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June 16, 2014updated 22 Sep 2016 1:25pm

5 analytics tools for predicting World Cup success or failure

You’ll have a better chance than in the office sweepstake.

By Joe Curtis

The World Cup is upon us again, and this time around CBR are prepared.

You see, we’ve compiled a list of algorithms that will help us and you make a safe bet on the winner.

While they range from Microsoft’s search engine to a videogame, all of them feature a deep reliance on data, which probably makes for a more reliable flutter than your mate’s third pint tips.

Microsoft’s Bing

Yes, the search engine is trying to predict the winner of the World Cup. Microsoft said last Tuesday that it’s busy collating lots of data including variables from social to sport to predict every result at the summer football tournament.

Its Bing Predicts feature started by forecasting contestants’ success on TV shows like The Voice, Dancing With the Stars and American Idol, but now a simple search for World Cup Predictions or any group matches will lead to Bing’s predictions.

The team behind it wrote in a blog post: "For the tournament, our models evaluate the strength of each team through a variety of factors such as previous win/loss/tie record in qualification matches and other international competitions and margin of victory in these contests, adjusted for location since home field advantage is a known bias.

"Further adjustments are made related to other factors which give one team advantages over another, such as home field (for Brazil) or proximity (South American teams), playing surface (hybrid grass), game-time weather conditions, and other such factors. In addition, data obtained from prediction markets allows us to tune the win/lose/tie probabilities due to the ‘wisdom of the crowds’ phenomenon captured by the people wagering on the outcomes."

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It reckons the USA is doomed in Group G, garnering zero wins, adding that Germany, with nine points, followed by Portugal’s six, will qualify for the last 16 round.

Winner (of Group G): Germany
Loser (of Group G): USA

Bloomberg

Bloomberg takes a hard-nosed approach to everything, including football. While we’re all busy betting on Argentina, Germany or Brazil because ‘we just have a feeling, you know?’, Bloomberg has aggregated massive amounts of data to make its predictions with confidence with BSports, its analytics service.

That means it gives Brazil a 20.7% chance of winning the World Cup in its own country, followed by Argentina, with 13.7%, and Germany, with 13% chances. England have a rather harsh 2.2% probability, but it’s not as bad as Cameroon’s 0.0%, or even Swuitzerland’s 1% – who’d be willing to have a punt on that?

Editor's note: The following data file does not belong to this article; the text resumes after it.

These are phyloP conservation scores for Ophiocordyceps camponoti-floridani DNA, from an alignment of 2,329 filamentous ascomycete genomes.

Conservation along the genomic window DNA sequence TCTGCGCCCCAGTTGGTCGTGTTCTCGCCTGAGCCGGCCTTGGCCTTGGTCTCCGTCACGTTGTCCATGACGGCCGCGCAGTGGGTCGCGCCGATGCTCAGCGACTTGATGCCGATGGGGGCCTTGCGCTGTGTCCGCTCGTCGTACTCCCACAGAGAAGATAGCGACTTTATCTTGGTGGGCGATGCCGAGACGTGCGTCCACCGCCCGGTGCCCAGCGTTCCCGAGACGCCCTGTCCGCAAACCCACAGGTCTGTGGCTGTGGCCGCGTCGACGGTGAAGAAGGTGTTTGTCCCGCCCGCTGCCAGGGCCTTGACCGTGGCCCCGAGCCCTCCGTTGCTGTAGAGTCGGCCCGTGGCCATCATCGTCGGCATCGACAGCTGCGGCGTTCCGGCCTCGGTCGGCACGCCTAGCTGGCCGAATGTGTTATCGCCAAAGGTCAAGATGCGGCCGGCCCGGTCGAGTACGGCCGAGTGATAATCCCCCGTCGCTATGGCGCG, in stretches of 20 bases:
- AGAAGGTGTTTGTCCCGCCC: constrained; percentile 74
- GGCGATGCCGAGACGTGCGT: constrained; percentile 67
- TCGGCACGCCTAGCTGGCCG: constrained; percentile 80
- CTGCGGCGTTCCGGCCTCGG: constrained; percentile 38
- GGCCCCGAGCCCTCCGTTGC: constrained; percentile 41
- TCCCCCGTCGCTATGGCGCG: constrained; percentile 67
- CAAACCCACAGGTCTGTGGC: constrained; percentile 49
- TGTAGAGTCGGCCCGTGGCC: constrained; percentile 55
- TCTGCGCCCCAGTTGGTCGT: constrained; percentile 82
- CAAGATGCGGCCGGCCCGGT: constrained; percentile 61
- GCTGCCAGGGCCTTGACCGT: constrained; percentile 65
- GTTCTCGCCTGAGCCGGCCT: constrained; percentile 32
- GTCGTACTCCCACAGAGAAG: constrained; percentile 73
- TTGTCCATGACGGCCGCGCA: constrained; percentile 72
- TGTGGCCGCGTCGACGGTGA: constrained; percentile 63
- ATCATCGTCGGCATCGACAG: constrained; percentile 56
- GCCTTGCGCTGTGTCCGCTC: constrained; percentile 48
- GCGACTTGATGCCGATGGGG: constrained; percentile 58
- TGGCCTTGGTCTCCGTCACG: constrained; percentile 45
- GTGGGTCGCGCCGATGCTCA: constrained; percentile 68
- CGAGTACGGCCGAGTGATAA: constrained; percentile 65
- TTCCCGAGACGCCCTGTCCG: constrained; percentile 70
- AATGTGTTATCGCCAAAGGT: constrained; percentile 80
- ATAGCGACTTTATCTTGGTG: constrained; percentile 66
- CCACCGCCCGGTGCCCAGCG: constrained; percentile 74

North Yard Analytics

This analytics firm say their approach to predicting World Cup results is pretty simple. The New York-based company says: "It uses only five explanatory variables, with none based on detailed data about players or teams. It doesn’t know even know who’s going to Brazil and who’s out injured."

After trying it out in 2010 "for a laugh", it surprised its creators by performing quite well, with its predictions for post-tournament FIFA rankings of countries getting it right 59% of the time.

However, the company warns: "We don’t expect any model’s predictions to be 100% accurate in any tournament. Models are designed to have a high success rate in prediction over a large number of tournaments. In other words, a good model might not win a single World Cup betting pool, but it would have more correct predictions than most people over a long series of pools."

So far it’s got it right a surprising number of times for the group stages, with it correctly calling wins for Brazil, Chile and Argentina – but it incorrectly predicted a draw for England against Italy and didn’t see Holland beating Spain, but who did, by a margin of four goals?

Winner: Brazil
Loser (last place in rankings): Korea

TCS SocialSoccer

It might not predict results, but then again you can bet on most things these days. TCS SocialSoccer is a new app from Indian IT services firm Tata, and it collects and analyses social media data to track the mood and thoughts of football fans from around the world.

The app enables real-time analysis of all matches based on Twitter data, where it tracks sentiment, and also uses key talking points from pundits, footballers and fans from across the globe to give you the kind of information usually reserved for the likes of Gary Neville to base your bets on.

You can also follow your favourite teams and compare online conversations about any player.

TCS doesn’t predict the winners and losers itself, but you get to decide based on the information you glean from it.

SAS Visual Analytics

Fittingly, analytics firm SAS has got in on the World Cup action too, feeding data from South Africa’s 2010 competition into its engine to see what correlations it would find.

Employee Anna Brown found no link between a country’s GDP and its World Cup success, but found strong correlations between the number of passes made in a game and a team’s points total and the number of passes and the number of shots made.

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